President John Mahama says the government is not running to the International Monetary Fund (IMF) for financial assistance.
The Ghana government, last week announced the decision to seek assistance from the Fund to rescue the country from further plummeting after the local currency plunged to about 40 per cent this year against the US dollar, making the Cedi the worst performing currency in the world in 2014.
But speaking on Bloomberg TV Africa in Washington, where he attended the three-day US-Africa Leaders’ Summit, President Mahama explained that the relief government was seeking from the IMF, “is more along a discussion and a programme that we are looking at.
“If it comes with money, that is fine,” Mr. Mahama indicated.
Ghana is seeking assistance from the IMF less than a decade after it had most of its debt written off as part of a campaign to help poor nations.
With the government failing to adhere to spending controls and debt rising, investors have lost faith in the economy.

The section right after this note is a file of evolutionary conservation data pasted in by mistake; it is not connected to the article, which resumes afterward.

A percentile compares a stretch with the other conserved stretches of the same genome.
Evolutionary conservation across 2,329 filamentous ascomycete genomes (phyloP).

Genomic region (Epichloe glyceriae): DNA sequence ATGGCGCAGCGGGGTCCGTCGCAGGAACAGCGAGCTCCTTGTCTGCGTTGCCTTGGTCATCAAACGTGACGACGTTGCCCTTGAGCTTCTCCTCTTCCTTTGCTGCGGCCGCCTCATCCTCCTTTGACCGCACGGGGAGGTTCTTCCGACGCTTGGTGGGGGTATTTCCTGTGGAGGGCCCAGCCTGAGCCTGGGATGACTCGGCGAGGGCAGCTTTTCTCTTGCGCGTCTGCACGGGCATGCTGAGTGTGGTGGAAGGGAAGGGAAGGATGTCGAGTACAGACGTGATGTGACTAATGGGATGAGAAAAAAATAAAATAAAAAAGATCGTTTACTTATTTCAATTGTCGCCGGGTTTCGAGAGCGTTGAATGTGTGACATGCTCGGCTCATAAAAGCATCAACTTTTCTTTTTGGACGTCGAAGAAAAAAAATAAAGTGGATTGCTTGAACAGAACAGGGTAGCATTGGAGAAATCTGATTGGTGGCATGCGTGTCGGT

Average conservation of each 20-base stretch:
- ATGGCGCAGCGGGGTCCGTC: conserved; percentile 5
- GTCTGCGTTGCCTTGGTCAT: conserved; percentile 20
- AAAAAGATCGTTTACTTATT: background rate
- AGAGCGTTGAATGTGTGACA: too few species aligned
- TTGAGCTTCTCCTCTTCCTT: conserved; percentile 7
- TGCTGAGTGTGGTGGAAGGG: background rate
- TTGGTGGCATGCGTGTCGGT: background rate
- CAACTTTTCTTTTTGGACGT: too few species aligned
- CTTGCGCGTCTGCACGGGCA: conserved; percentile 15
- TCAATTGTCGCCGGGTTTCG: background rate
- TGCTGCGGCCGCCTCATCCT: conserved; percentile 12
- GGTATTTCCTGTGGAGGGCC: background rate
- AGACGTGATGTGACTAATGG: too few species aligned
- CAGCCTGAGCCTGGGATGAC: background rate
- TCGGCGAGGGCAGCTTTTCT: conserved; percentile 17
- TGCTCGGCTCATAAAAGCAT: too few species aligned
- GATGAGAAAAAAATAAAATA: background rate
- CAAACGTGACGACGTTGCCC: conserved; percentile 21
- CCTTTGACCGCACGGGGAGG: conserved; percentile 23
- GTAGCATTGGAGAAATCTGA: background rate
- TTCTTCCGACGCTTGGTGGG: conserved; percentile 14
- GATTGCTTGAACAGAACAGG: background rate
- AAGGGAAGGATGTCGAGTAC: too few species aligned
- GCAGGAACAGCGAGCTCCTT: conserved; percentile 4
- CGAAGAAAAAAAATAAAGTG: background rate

President Mahama noted that the IMF’s assistance may help to bolster investor confidence as the government prepares to sell as much as $1.5 billion in Eurobonds by the end of August.
“We want to see Ghana transition from a lower middle-income to a middle-income country,” Mahama said.
“If having a closer relationship with the IMF will give that confidence in our partners to be able to work together to achieve that, we are happy to do that,” he added.
The IMF in a statement on Saturday signed by its Deputy Managing Director, Min Zhu indicated its the preparedness to help Ghana address the current challenges facing her economy
“Today, IMF Management received a formal request from the Ghanaian authorities to initiate discussions on an economic program that could be supported by the IMF”.
According to the statement, an IMF team is expected to be in Ghana in early September to initiate discussions on the program.
“The Fund stands ready to help Ghana address the current economic challenges it is facing. We expect to send an IMF team to Ghana in early September to initiate discussions on a program.”
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